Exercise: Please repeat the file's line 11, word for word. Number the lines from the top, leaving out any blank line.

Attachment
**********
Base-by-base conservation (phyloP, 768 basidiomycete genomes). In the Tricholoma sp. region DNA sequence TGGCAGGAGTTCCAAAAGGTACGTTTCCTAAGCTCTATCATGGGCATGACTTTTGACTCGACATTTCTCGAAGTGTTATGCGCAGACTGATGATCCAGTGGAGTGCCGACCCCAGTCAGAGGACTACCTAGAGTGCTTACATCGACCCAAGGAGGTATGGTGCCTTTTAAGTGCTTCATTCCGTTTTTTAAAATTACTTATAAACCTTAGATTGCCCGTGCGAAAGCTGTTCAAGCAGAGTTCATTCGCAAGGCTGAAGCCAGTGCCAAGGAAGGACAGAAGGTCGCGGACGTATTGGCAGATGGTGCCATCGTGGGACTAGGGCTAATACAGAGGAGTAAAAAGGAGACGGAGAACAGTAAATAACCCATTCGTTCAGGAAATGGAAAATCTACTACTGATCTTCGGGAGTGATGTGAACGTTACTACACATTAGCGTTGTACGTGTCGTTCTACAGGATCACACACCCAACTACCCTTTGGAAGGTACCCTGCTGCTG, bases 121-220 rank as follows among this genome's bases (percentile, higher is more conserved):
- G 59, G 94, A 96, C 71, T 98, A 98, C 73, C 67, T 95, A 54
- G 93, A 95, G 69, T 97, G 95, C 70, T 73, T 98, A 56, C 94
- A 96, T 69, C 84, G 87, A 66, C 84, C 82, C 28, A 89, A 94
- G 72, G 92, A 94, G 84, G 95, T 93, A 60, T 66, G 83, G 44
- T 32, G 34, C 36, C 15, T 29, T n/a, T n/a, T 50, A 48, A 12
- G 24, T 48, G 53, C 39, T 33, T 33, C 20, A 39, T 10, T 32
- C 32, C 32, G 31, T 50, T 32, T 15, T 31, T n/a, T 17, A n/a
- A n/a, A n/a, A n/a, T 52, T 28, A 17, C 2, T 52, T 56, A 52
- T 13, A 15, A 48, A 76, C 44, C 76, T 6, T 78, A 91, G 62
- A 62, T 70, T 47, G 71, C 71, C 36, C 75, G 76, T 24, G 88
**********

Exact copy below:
- A 62, T 70, T 47, G 71, C 71, C 36, C 75, G 76, T 24, G 88